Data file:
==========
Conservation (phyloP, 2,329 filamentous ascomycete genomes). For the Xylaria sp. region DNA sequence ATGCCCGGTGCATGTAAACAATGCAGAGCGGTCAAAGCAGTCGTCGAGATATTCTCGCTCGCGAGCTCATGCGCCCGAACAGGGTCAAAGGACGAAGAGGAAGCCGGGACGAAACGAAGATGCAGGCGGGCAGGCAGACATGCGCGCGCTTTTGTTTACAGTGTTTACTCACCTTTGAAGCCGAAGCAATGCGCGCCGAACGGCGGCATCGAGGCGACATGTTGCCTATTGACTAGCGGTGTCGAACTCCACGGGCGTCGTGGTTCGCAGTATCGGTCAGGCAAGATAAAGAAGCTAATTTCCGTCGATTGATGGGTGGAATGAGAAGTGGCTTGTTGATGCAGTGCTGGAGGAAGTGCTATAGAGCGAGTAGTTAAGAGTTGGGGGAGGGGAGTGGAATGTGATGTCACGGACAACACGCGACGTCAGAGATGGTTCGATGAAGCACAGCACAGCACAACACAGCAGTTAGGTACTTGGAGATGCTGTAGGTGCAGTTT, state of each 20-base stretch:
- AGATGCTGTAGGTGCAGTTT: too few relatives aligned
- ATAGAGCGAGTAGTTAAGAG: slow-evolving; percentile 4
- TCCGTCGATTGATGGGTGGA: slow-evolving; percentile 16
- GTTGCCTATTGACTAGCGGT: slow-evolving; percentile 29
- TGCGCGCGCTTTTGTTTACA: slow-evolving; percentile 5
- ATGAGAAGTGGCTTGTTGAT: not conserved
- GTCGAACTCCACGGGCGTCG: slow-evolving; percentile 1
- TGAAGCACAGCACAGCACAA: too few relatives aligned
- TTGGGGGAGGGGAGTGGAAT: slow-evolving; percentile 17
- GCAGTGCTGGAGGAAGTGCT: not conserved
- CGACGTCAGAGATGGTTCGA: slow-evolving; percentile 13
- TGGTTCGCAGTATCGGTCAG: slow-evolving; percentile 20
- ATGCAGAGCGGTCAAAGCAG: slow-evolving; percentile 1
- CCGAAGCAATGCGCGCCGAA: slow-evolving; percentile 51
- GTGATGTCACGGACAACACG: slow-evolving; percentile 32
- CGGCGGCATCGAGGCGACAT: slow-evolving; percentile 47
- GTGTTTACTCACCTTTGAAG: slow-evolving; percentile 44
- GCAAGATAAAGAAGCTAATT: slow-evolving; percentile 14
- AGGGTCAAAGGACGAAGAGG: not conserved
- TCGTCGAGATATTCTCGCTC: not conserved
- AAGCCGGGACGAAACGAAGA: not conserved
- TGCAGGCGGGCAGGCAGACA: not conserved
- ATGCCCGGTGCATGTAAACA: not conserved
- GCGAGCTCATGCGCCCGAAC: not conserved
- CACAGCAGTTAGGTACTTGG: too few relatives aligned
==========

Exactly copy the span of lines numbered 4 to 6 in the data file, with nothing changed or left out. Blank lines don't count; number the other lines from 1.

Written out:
- TCCGTCGATTGATGGGTGGA: slow-evolving; percentile 16
- GTTGCCTATTGACTAGCGGT: slow-evolving; percentile 29
- TGCGCGCGCTTTTGTTTACA: slow-evolving; percentile 5